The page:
yes its 100% safe as long as you create them as durable
Thanks for your response.
I've created a queue under org.hornetq.Queue.Core, named (Q_TEST_JMS).
But we can't use it from our java code.
HornetQ logs only contains this error :
Connection failure has been detected: Did not receive ping from /x.x.x.x:49589. It is likely the client has exited or crashed without closing its connection, or the network between the server and client has failed. The connection will now be closed. [code=3]
If we try to use a queue created manually, it work.
Do you think it's a queue setup problem ?
Thanks in advance
...and this error from the client console
Exception in thread "main" javax.naming.NameNotFoundException: Q_TEST_JMS not bound
you probably created a core queue, not a JMS queue.
What object did you use?
take a look at the user manual to see how core queues differe from jms queues, also you could use the jms management api to create the queues instead
I have tried to create a core queue and a jms queue.
In both case, i get
Q_xxxxxx not bound
I take a look at the user guide but can't find my trouble at this point...
Thanks for your replies
posting some of your code may help?
Yep. I'm sure you know the author of this example
You can take a look at the JMX console when i create the queue.
* A simple JMS Queue example that creates a producer and consumer on a queue and sends then receives a message.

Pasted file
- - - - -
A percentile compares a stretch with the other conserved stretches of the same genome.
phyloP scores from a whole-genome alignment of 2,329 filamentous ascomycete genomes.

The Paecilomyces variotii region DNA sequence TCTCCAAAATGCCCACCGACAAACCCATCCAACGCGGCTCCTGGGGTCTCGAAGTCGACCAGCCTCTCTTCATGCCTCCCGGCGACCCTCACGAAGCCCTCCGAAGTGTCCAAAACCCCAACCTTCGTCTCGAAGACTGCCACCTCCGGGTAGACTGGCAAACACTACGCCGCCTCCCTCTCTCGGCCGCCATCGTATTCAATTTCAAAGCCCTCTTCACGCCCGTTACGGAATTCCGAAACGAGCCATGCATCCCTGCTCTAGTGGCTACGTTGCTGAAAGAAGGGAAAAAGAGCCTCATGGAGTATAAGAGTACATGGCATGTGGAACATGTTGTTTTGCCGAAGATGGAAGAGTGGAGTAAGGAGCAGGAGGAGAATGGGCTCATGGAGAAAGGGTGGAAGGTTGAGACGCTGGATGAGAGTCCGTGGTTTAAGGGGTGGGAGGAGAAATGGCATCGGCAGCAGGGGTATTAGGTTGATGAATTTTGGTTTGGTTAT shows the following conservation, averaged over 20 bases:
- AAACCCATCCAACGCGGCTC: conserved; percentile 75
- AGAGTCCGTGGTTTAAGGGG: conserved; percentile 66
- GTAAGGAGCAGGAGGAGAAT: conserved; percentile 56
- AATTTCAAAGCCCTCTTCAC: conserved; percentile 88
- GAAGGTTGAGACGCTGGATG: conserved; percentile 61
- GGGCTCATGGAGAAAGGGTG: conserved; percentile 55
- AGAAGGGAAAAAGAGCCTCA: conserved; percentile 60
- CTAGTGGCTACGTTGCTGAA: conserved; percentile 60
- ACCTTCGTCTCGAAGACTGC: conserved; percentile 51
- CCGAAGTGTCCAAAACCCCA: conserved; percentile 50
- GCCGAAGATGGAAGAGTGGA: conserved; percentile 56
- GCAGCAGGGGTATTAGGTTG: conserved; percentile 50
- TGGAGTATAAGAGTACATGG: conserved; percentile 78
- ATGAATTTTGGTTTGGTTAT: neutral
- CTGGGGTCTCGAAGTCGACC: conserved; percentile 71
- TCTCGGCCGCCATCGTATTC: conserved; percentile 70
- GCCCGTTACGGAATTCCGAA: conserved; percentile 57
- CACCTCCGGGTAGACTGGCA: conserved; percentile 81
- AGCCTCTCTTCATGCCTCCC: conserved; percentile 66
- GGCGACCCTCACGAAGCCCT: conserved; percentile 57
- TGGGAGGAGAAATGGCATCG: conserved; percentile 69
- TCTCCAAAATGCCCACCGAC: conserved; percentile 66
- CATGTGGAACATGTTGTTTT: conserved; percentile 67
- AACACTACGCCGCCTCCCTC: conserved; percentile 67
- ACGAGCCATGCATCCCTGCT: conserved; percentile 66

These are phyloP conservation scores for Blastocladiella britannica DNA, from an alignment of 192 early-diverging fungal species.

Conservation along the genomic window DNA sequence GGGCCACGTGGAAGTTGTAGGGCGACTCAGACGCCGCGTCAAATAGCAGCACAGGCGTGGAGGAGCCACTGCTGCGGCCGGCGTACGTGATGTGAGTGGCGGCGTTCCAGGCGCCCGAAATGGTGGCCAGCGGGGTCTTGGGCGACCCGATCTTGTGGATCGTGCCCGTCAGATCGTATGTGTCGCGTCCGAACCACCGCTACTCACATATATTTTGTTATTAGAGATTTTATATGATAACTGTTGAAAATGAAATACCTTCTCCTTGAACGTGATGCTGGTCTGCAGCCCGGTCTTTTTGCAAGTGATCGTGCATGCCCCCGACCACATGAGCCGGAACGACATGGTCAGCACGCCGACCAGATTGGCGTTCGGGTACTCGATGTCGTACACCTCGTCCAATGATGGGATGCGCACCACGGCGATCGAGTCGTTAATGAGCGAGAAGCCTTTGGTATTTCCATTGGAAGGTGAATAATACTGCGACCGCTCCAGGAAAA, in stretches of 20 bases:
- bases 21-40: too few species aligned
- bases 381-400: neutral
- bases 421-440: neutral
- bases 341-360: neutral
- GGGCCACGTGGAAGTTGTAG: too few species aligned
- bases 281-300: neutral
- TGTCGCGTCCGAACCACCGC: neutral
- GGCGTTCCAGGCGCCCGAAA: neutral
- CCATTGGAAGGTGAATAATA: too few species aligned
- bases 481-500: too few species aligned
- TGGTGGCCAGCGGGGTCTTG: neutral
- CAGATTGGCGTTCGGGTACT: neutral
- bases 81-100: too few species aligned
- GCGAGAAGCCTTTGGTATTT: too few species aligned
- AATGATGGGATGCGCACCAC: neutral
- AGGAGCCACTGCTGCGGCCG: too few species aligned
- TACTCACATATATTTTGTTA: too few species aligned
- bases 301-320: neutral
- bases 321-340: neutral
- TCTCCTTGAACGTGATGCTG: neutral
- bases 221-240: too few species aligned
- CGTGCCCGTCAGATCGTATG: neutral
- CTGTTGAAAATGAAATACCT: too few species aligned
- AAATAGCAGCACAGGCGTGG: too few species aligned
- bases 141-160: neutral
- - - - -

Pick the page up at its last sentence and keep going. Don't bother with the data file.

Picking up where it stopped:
* @author <a href="firstname.lastname@example.org">Andy Taylor</a>
public class QueueExample
protected static Logger log = Logger.getLogger(QueueExample.class.getName());
public static void main(final String args) throws Exception
QueueExample ex = new QueueExample();
public boolean runExample() throws Exception
Connection connection = null;
InitialContext initialContext = null;
// Step 1. Create an initial context to perform the JNDI lookup.
initialContext = getContext(0);
// Step 2. Perfom a lookup on the queue
Queue queue = (Queue)initialContext.lookup("queue/Q_JMS_TEST");
// Step 3. Perform a lookup on the Connection Factory
ConnectionFactory cf = (ConnectionFactory)initialContext.lookup("/ConnectionFactory");
// Step 4.Create a JMS Connection
connection = cf.createConnection();
// Step 5. Create a JMS Session
Session session = connection.createSession(false, Session.AUTO_ACKNOWLEDGE);
// Step 6. Create a JMS Message Producer
MessageProducer producer = session.createProducer(queue);
// Step 7. Create a Text Message
TextMessage message = session.createTextMessage("This is a text message");
System.out.println("Sent message: " + message.getText());
// Step 8. Send the Message
for(int i = 0; i < 1000; i++)
// Step 9. Create a JMS Message Consumer
MessageConsumer messageConsumer = session.createConsumer(queue);
// Step 10. Start the Connection
// Step 11. Receive the message
TextMessage messageReceived = null;
while((messageReceived = (TextMessage)messageConsumer.receive(5000)) != null)
System.out.println("Received message: " + messageReceived.getText());
// Step 12. Be sure to close our JMS resources!
if (initialContext != null)
if (connection != null)
protected InitialContext getContext(final int serverId) throws Exception
String jndiFilename = "server" + serverId + "/client-jndi.properties";
File jndiFile = new File(jndiFilename);
log.info("using " + jndiFile + " for jndi");
Properties props = new Properties();
FileInputStream inStream = null;
inStream = new FileInputStream(jndiFile);
if (inStream != null)
return new InitialContext(props);
you need to set the jndiBindings as well, this is what the queue will be bound to jndi with
Great ! it works.
Now i have to find how can the queue can be used after a service restart. (it's appear under the core section but not under JMS)
Answer is probably int the user guide ?